When viewed in a scientific formula this rate of decay is referenced by the Lambda symbol ()- a Greek letter that also adorns Gordon Freeman's HEV suit. According to developer Gabe Newell, the name was chosen for it's general evocation of the game's themes, i.e. science-based calamity and an overall state of decay.
From the phrase to 'let sleeping dogs lie', meaning 'to put negative events out of mind, refusing to act upon them in order to prevent a worsening of the present situation'. Also encapsulated in the phrase to 'leave well enough alone'.
It's unclear how this specifically relates to the adventures of Wei Shen, though fans have speculated that by returning to his gangland roots - to seek justice for his sister Mimi - Wei ignores this lesson, thereby placing himself, and his friends in danger. This theory is given further credence by the fact that the architect of Mimi's downfall is referred to by the nickname 'DogEyes'.
This weighty name is briefly explained during the intro sequence of the first game, and refers to a type of energy field that allows starships to travel beyond the speed of light. By applying a strong electric current to the fictional 'Element Zero', users are able to both create and manipulate these fields, effectively raising or lowering the mass of any object currently occupying that spot.
High mass can help to create artificial gravity effects, while low mass modifications allow ships to bypass one of the most party-pooping laws in all the universe - i.e. the faster you move at the speed of light, the greater your relative mass becomes, requiring ever more fuel in order to continue. In layman's terms, it's a little like running a marathon, except the race is sponsored by KFC and all the rest stop bottles are filled with gravy. The further you go, the more energy you require, and the fatter and fatter you get. 'Mass Effect' is the equivalent of nabbing that unguarded golf cart at the starter's line and breezing straight on through to the finish.
Far from being just another cool sounding, if entirely vague, name, Perfect Dark does actually operate on a kind of internal logic. Simply put, the game's protagonist - Joanna Dark - is so damn good at what she does that her superiors often refer to her by the nickname of 'perfect Dark'.
Yes, the developers probably did come up with the game's title first, though as hackneyed explanations go, Ms. Dark's level of excellence provides a fairly decent cop out.
Red Dead Revolver
Like Metal Gear Solid, Red Dead Revolver's title may not be the most inventive name around, (they're really just big lists of things found in those games), but what both lack in creativity they more than make up for in terms of catchiness. Red refers to the original game's hero,Red Harlow, while Dead alludes to his unique 'Deadeye' ability - the power to pick out and execute enemies in slow motion. Revolver, meanwhile, makes reference to the handguns that play an important role in the game's narrative, including the custom shooter Red receives from his murdered father.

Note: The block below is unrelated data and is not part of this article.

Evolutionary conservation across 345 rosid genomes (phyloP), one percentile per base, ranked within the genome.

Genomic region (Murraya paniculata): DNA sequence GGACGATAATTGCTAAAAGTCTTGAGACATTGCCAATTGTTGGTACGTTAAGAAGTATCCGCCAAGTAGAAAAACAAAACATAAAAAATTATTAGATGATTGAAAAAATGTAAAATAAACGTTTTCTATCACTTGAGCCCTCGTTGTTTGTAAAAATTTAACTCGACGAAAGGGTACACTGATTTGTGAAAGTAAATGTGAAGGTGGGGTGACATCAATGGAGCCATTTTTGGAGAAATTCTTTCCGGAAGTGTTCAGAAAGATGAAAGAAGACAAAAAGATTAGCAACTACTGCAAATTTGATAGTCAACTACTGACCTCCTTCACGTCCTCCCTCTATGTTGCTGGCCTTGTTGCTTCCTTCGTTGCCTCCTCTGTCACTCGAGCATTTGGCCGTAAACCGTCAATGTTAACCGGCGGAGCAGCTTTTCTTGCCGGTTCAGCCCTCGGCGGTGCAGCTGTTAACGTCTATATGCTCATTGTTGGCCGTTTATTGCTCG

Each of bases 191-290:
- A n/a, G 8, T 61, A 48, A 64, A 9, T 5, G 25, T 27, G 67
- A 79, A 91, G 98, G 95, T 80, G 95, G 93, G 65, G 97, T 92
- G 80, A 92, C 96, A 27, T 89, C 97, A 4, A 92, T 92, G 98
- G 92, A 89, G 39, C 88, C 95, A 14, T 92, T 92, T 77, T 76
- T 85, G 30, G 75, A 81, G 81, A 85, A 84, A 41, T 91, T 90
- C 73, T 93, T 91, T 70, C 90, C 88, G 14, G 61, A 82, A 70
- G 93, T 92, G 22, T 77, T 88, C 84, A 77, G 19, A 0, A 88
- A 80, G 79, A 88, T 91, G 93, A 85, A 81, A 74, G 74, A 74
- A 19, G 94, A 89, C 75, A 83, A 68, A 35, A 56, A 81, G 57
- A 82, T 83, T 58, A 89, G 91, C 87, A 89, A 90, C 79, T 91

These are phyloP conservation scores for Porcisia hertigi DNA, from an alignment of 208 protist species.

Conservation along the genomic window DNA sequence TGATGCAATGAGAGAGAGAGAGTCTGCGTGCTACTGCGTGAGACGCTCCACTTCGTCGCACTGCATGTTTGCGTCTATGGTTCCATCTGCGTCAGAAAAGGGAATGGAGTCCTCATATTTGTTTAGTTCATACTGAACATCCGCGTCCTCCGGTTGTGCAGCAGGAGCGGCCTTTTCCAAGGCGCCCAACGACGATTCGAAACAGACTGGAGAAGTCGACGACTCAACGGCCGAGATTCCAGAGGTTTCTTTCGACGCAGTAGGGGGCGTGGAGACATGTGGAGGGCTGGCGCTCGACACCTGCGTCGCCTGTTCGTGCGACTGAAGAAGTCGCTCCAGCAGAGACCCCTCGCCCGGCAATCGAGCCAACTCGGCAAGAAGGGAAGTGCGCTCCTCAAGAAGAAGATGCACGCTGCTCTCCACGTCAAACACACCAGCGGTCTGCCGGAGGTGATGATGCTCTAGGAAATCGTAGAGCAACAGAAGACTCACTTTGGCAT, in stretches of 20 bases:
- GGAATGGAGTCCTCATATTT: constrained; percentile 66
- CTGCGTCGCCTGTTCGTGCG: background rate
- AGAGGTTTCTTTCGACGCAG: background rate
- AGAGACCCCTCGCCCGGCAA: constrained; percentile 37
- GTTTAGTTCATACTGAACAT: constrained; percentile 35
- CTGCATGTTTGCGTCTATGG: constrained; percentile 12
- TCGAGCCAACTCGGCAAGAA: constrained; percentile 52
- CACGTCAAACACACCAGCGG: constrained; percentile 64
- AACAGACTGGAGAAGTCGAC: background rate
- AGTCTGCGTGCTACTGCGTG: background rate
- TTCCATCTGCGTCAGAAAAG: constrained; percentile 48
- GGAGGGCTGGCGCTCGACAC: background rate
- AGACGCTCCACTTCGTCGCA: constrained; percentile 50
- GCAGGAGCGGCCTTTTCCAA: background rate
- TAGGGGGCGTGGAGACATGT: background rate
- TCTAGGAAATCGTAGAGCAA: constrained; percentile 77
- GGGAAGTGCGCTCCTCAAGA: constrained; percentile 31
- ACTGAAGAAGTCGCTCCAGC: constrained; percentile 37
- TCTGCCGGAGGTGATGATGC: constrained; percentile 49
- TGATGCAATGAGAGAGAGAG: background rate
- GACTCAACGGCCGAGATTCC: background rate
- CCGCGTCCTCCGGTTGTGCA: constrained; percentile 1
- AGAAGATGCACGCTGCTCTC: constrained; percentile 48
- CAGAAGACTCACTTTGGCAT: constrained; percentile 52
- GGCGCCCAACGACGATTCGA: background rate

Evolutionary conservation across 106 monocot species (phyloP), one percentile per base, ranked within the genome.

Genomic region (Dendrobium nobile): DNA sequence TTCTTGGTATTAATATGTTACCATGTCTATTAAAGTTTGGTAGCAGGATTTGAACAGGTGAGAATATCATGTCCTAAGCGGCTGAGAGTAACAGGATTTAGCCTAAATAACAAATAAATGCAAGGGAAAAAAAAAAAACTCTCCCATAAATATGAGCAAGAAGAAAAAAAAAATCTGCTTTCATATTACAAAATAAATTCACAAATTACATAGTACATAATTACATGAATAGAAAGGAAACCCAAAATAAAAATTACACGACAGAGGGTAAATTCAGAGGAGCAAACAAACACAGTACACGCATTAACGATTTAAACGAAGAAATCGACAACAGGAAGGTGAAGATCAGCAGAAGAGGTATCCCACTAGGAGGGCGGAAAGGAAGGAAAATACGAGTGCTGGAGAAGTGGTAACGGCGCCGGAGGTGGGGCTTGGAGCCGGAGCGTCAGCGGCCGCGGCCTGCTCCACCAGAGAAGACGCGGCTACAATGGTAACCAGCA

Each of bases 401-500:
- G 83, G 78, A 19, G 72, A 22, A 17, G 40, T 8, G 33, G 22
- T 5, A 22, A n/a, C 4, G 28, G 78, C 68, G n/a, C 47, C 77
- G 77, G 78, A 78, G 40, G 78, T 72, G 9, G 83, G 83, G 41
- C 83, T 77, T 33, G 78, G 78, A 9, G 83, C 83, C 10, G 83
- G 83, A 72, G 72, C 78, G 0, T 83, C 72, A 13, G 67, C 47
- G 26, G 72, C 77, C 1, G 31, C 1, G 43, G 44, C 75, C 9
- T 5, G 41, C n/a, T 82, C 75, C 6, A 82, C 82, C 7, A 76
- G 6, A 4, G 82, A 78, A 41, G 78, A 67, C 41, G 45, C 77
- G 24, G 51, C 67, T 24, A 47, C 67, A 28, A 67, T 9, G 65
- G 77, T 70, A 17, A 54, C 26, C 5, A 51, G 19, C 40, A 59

As for the game's sequel, the Redemption part is pretty self explanatory, with Rockstar likely treating the rest of the title as some sort of vague evocation of the old west, i.e. red deserts, sunburn and plenty of death.
Like the Legend of Zelda, many folks erroneously assume that Grim Fandango's title must refer to the game's skull faced protagonist. It certainly wouldn't be the most normal name around, though considering the game's eclectic setting - a noir-ish take on the Mexican afterlife - perhaps not too strange.
The title, however, is taken from the game's second chapter, in which the deceitful Olivia Ofrenda recites the words during a poetry performance. The poem in question likens the game's sad state of limbo to a morbid dance, or a 'grim fandango'. Now you know unless you knew before, in which case, well done you.
Grand Theft Auto
The legal definition of a 'Grand Theft' varies from state to state, but typically relates to any act of larceny involving an amount larger than 250-500 dollars. Anyone caught stealing less than this amount is usually charged with a milder 'misdemeanour' offence. However, incidents involving an automobile (that's the 'Auto' bit in the title, in case you hadnt noticed) don't tend to adhere to these rules, meaning that any motor vehicle stolen - even a barely functioning scrap car - is still charged as a grand theft (auto).
California police report GTAs via the call sign '487A', or alternatively - '10851' (503 in L.A.). British police, by contrast refer to such incidents as 'a bloody frightful inconvenience', while our Australian cousins choose the term 'roley-stoley wheelie steelie'.
A game of names
Feeling enlightened? Good. Feeling surprised? Splendid. Feeling a sharp series of pains in your chest? Go to the doctor. To suggest some more interesting definitions, head on down to comments section below.
Looking for more title-related malarkey? Then check out 12 movies with the same titles as video games (that are nothing like those video games) (opens in new tab) and 20 gross misuses of the word 'extreme' in video game titles (opens in new tab).